“The first thing you learn in advertising is that nobody wants to read your shit.” According to Steven Pressfield’s latest book Nobody wants to read your sh*t, that fundamental lesson applies to all forms of writing, not just ads. Pressman’s excellent book, however, is full of simple rules designed to help writers tell stories that people will want to read. His book is full of practical pointers for writing ad copy, movie scripts, and works of fiction as well as non-fiction. Here’s one helpful excerpt (p. 81): Continue reading
Why are concessions like popcorn and candy bars so expensive at movie theaters? Is it due to price discrimination (the standard economic answer), to discrete-discontinuous demand (see this paper by Ricard Gil and Wesley Hartmann), to differentials in ticket prices (see chapter 4 of Richard McKenzie’s book on pricing puzzles), or to high clean up costs (the answer the economist Eric Helland once gave me)? Also, if economists cannot agree on the solution to this simple puzzle, what does this say about economics as a discipline? Bonus Question: Why is the popcorn sold at movie theaters so bad? Read more about this puzzle here (via Tyler Cowen at Marginal Revolution) and here (via Natasha Geiling at The Smithsonian).
Update (6/17): The judge in the Bill Cosby case declared a mistrial. (If the jury had been able to engage in range voting instead (see below), there would have been no chance of a deadlock in the first place.)
The jury in the Bill Cosby case is still deadlocked after a full week of deliberations. It doesn’t have to be this way. We present a simple method for breaking deadlocked juries in our 2015 paper “Why don’t juries try range voting” (Guerra-Pujol, Criminal Law Bulletin, Vol. 51, no. 3 (2015), pp. 682-692). Briefly, instead of requiring jurors to vote all-or-nothing, i.e. “guilty” or “not guilty,” we would replace this binary tradition with a more nuanced range voting procedure. Specifically, we would let jurors score or rate the prosecution’s case on a scale of 0 to 10. Under our range voting proposal, with a twelve-man jury the highest possible score the prosecution could receive would be a perfect 120, while the lowest possible score would be 0, and the defendant would be found guilty only if the sum of the juror’s individual scores exceed a certain threshold, say 100.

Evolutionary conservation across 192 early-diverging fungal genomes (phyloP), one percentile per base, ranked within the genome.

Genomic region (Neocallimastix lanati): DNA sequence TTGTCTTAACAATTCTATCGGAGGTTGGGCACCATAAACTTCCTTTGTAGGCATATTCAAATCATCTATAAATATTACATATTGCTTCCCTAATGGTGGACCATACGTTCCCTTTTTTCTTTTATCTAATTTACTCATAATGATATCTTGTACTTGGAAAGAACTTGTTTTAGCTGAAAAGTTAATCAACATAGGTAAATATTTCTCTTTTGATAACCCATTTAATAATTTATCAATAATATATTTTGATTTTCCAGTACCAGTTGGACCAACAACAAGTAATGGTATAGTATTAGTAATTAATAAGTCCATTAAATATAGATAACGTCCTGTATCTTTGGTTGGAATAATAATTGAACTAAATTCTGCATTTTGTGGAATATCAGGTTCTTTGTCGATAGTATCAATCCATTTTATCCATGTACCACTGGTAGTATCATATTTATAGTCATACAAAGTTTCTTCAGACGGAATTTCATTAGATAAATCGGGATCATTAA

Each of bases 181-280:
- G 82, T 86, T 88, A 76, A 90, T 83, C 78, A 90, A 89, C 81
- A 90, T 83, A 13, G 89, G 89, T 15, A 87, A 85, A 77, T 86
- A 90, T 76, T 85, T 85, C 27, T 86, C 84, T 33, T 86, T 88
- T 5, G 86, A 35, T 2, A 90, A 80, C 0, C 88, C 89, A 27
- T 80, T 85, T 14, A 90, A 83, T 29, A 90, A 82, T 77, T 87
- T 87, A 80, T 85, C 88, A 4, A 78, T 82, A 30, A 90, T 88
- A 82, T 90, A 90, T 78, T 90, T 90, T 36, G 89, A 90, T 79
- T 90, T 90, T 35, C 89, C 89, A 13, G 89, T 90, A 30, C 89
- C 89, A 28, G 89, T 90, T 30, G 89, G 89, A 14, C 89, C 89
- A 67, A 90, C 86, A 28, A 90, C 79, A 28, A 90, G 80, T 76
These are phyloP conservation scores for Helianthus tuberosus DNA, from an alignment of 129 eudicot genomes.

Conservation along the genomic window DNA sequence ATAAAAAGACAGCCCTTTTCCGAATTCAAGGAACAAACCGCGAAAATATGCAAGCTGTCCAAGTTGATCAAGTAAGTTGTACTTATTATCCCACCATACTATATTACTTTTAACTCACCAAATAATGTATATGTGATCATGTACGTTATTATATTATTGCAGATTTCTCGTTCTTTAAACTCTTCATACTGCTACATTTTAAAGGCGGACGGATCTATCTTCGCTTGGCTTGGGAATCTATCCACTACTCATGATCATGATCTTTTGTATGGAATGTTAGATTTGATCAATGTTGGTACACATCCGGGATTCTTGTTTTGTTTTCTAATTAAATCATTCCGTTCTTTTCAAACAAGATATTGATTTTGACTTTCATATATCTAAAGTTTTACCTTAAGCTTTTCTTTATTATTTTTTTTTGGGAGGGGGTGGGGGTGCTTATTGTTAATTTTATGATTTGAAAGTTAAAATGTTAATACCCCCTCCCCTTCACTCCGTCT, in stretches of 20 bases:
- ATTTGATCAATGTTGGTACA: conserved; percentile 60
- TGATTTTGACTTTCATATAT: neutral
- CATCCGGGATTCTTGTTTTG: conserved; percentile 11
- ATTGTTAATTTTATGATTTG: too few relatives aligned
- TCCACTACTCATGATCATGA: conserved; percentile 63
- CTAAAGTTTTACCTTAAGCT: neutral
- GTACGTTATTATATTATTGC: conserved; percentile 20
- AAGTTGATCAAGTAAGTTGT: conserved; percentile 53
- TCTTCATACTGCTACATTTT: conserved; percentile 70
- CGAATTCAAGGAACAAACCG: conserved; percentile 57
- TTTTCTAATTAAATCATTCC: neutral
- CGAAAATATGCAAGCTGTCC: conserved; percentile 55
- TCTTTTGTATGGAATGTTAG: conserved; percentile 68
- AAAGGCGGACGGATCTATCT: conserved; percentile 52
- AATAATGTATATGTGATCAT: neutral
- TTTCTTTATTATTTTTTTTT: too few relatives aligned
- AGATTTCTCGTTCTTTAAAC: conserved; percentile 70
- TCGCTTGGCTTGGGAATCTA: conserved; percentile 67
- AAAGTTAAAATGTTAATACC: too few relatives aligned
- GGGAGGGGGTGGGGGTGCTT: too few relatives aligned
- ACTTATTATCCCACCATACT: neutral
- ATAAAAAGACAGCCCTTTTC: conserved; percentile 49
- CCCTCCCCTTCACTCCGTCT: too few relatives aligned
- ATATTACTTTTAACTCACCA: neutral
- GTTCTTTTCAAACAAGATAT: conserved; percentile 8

Via our favorite website Marginal Revolution, we learned that Amazon founder and CEO Jeff Bezos wants to become a philanthropist now. Here is an excerpt from Bezos’s “request for ideas” (via Twitter):
I’m thinking about a philanthropy strategy that is the opposite of how I mostly spend my time — working for the long term. * * * I’m thinking I want much of my philanthropic activity to be helping people in the here and now — short-term — at the intersection of urgent need and lasting impact. If you have ideas, just reply to this tweet with the idea (and if you think this approach is wrong, would love to hear that too).
As our friend and colleague Robin Hanson might say: philanthropy is all about signaling how great the philanthropist is. If wealthy bros like Bezos (or Bill Gates or Mark Zuckerberg) really want to do the most good for the most people, they would start another (for-profit) new business venture.